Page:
The Book Passages Mystery Conference was really my first conference a number of years ago and although it is small and regional, it was a huge eye opener for me and I learned tons of craft, but also lots of lore, which is just as valuable.

    Great post and great advice. Hint: if one of those writers is giving you some nice advice at the bar, pick up the tab or buy their book and have it signed.

    Reply
  9. anonymous

    I have never been to a writer’s conference because I assumed it was for WRITERS, duh. I think I would have made it past the security guards at a Bouchercon, however, as I have always known how to pronounce Boucher. He was a home boy here in Oakland even though I was too young to have read his reviews or radio plays. I am planning to attend this October’s Bcon because it is being held in San Francisco and I thought it would be fun to put faces and voices to some author’s names.
    BTW. The man who owns Al Capone’s yacht is having it restored and wants to dock it in SF during Bcon (it’s in Alameda for restoration) and hold a prohibition gin party on board for any crime writers who would be interested. The yacht, built in 1929, is pretty amazing and has great history that ties in with Al’s last resting place, our dear Alcatraz. Do you think any writer’s, either historical crime writers or boat nuts or whatever, would be interested in seeing Al’s ship and downing a few cocktails at an Art Deco party aboard?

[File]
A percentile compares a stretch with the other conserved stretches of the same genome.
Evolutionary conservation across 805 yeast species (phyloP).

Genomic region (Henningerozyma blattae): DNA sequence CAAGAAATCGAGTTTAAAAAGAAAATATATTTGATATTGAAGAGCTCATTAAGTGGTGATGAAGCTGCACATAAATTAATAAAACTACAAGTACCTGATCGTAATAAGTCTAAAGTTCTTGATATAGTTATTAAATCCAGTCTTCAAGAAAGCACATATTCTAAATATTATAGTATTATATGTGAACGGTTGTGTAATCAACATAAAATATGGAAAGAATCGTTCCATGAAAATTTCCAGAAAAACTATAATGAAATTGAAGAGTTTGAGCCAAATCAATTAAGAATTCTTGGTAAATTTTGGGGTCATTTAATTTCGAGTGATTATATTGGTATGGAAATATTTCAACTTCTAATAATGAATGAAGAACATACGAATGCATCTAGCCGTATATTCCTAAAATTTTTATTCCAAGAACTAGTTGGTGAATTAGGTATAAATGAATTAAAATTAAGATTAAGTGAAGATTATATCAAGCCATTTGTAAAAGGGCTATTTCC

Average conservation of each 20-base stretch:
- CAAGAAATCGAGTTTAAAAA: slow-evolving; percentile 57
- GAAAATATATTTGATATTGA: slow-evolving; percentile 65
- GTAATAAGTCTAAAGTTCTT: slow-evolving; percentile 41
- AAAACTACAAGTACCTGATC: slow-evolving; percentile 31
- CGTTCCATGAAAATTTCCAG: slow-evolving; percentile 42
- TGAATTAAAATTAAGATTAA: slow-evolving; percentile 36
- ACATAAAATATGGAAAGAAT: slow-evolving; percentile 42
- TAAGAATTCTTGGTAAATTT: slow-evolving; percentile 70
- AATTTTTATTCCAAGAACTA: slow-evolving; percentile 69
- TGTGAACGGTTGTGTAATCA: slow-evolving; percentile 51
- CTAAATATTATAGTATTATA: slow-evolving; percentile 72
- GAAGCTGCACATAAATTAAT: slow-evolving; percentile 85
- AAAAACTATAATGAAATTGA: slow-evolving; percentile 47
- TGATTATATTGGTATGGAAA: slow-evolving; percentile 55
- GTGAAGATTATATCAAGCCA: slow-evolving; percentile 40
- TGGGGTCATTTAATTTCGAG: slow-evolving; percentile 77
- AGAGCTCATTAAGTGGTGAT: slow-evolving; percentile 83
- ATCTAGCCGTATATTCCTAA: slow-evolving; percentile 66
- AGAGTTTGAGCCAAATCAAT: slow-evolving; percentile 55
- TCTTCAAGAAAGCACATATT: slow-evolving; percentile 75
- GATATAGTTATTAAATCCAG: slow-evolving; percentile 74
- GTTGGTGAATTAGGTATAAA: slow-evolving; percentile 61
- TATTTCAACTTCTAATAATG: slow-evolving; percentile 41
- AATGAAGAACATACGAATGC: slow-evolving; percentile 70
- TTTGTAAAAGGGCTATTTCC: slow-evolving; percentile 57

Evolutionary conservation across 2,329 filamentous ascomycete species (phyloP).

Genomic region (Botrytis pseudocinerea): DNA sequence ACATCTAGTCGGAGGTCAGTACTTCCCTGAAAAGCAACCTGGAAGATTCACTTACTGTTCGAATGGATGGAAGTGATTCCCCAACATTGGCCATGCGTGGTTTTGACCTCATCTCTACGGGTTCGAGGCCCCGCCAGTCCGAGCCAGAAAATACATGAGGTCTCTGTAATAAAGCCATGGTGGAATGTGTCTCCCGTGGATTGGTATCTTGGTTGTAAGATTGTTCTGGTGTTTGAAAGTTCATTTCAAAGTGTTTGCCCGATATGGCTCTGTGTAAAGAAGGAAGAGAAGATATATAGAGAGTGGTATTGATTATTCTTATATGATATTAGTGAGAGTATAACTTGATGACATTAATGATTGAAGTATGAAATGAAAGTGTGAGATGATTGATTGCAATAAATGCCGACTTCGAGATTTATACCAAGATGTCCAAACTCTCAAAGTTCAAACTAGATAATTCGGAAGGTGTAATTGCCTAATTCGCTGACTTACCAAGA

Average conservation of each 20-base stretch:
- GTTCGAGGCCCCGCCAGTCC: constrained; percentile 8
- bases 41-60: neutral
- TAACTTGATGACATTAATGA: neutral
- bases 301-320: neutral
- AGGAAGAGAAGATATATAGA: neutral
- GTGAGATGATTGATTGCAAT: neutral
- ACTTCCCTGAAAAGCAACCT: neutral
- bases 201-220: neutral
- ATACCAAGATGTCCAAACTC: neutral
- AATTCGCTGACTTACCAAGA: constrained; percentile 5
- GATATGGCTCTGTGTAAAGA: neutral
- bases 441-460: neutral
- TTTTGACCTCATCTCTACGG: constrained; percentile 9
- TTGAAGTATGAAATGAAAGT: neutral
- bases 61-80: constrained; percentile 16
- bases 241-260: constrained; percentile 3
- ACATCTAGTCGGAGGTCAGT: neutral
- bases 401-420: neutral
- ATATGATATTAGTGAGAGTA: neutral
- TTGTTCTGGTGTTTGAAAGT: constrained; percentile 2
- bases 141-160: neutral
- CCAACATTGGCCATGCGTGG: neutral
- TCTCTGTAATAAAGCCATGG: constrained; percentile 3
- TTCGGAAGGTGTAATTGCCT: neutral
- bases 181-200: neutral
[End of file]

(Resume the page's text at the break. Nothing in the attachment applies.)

You mentioned that readers attend these conferences. What does a writer’s conference have to offer its reading community?

    Reply
  10. Rae

    I’m so looking forward to LCC in LA.

    And completely agree with everything you said, Rob. The friendships you start at conferences can really be something special. Also agree that Thrillerfest 1 in Phoenix was the best ever – I don’t recall ever having such a good time. If we can get something close to that kind of vibe in San Francisco, I’ll feel like we’ve succeeded.

    Reply
  11. pari noskin taichert

    YES to everything Rob says!